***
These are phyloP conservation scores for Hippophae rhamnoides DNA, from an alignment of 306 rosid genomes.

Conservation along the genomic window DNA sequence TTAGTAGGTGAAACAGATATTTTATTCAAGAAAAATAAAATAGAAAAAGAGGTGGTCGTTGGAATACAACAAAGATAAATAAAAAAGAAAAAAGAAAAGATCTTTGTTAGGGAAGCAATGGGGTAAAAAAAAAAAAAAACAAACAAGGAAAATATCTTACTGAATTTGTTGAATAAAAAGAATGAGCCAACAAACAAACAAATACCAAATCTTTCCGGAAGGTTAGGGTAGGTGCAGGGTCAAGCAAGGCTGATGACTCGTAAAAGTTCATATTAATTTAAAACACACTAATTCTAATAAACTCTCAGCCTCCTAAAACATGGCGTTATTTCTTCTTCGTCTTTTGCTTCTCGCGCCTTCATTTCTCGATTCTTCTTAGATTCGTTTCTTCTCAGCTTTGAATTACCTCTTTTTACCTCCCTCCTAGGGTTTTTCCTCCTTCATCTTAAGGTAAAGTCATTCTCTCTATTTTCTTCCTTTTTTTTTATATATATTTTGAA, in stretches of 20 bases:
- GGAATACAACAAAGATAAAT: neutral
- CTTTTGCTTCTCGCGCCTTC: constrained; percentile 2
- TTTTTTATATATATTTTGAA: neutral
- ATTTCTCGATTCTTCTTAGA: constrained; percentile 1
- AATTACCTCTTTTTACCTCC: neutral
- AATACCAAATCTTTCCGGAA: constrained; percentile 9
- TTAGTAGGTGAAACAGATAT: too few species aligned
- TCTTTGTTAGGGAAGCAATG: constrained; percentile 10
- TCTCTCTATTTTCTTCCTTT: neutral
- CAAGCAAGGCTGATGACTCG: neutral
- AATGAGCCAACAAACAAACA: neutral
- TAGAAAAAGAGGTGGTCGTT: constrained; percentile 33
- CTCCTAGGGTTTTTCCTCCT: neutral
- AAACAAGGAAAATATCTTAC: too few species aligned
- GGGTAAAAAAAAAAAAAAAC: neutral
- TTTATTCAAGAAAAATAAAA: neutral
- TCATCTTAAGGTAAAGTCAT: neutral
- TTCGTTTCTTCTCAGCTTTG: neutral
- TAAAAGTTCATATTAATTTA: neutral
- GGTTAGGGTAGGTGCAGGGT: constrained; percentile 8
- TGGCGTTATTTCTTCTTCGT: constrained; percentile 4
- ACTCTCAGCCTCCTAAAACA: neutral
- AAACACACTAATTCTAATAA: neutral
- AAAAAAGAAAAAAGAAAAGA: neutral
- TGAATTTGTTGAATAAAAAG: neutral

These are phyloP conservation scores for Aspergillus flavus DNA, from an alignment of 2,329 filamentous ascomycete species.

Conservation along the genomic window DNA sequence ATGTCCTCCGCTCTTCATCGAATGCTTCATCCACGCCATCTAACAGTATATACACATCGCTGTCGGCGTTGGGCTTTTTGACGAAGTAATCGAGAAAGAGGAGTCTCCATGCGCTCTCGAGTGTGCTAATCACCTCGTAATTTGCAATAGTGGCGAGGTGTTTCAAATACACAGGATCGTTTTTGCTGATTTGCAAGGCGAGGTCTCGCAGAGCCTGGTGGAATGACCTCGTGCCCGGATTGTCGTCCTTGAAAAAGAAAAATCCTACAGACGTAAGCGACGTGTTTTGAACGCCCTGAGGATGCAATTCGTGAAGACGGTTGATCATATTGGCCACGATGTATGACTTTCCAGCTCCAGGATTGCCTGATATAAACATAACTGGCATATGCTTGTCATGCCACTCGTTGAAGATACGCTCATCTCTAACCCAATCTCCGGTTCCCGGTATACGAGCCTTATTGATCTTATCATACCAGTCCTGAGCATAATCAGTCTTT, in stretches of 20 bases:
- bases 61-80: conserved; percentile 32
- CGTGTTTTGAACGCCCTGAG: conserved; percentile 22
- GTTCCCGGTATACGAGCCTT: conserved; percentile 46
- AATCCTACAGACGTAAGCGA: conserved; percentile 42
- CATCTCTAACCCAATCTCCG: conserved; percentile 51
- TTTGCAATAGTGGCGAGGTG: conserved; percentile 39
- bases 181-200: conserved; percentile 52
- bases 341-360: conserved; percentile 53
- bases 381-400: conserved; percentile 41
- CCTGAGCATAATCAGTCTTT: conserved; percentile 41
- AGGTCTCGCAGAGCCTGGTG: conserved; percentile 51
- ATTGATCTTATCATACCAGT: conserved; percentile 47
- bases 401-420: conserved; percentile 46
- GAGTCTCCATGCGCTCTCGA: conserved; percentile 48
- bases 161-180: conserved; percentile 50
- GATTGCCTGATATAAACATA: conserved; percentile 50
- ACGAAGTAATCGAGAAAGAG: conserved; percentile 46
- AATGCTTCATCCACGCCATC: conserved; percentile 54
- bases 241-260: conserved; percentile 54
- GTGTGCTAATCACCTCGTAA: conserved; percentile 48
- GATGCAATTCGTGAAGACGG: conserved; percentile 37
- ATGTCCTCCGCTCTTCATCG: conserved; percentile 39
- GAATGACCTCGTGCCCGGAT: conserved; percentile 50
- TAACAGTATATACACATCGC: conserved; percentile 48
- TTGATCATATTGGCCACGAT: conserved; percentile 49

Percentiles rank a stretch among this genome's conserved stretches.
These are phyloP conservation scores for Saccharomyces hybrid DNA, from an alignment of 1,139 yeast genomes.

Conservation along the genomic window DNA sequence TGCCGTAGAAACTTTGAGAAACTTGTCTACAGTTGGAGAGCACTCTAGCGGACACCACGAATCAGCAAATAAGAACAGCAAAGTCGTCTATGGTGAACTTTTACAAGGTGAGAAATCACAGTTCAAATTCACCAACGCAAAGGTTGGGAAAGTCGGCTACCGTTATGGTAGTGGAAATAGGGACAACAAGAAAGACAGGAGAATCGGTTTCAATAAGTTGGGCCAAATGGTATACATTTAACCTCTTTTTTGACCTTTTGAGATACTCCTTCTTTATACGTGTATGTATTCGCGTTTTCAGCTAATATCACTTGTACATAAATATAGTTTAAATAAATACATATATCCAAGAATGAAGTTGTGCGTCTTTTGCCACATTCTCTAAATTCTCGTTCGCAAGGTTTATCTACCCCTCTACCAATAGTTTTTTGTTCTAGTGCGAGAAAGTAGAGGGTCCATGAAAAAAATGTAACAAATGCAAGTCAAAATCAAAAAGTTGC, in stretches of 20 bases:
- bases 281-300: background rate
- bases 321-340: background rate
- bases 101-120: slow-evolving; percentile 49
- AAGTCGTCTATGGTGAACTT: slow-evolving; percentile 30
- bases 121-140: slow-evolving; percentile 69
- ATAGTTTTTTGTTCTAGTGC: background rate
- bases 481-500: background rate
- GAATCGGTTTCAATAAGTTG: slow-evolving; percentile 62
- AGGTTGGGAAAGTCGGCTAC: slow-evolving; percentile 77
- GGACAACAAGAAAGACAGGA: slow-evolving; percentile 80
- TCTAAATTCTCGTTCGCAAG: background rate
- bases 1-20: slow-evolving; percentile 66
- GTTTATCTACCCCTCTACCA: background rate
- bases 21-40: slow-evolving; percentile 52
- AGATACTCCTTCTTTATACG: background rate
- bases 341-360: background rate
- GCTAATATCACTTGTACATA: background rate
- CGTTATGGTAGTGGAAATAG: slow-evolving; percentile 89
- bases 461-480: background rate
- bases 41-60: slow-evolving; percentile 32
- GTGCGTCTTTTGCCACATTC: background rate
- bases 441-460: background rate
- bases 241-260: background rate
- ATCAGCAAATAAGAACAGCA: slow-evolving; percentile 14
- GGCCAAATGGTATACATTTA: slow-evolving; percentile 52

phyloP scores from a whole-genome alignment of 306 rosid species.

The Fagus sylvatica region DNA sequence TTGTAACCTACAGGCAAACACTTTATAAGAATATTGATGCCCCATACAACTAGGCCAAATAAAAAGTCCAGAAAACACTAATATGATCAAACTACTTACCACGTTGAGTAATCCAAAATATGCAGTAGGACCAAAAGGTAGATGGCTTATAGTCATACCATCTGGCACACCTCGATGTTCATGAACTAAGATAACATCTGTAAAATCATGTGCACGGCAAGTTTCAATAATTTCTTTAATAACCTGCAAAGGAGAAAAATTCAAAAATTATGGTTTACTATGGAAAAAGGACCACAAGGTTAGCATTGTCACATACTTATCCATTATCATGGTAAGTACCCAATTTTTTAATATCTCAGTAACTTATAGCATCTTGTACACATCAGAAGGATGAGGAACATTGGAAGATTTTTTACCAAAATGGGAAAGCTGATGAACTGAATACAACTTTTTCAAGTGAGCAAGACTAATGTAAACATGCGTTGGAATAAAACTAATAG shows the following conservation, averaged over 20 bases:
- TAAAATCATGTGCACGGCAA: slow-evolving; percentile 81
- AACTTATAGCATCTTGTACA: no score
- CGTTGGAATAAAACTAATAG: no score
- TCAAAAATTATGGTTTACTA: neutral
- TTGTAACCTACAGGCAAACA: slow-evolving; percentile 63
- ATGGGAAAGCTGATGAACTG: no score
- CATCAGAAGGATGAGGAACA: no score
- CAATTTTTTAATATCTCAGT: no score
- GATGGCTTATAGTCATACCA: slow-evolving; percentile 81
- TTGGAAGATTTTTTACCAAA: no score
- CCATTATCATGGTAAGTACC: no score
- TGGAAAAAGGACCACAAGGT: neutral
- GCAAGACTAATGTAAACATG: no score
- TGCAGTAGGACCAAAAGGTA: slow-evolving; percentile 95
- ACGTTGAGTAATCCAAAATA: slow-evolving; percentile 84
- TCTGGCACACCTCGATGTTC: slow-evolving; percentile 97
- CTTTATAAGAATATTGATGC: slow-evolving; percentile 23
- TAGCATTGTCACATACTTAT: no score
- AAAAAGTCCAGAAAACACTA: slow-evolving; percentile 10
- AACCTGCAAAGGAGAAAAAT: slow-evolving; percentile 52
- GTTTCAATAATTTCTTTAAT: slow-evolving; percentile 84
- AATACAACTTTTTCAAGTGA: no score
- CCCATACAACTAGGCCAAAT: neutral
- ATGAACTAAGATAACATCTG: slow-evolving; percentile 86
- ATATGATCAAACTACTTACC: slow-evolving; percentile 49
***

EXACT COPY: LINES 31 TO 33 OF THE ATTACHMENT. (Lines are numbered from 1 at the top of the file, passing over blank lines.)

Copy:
- CGTGTTTTGAACGCCCTGAG: conserved; percentile 22
- GTTCCCGGTATACGAGCCTT: conserved; percentile 46
- AATCCTACAGACGTAAGCGA: conserved; percentile 42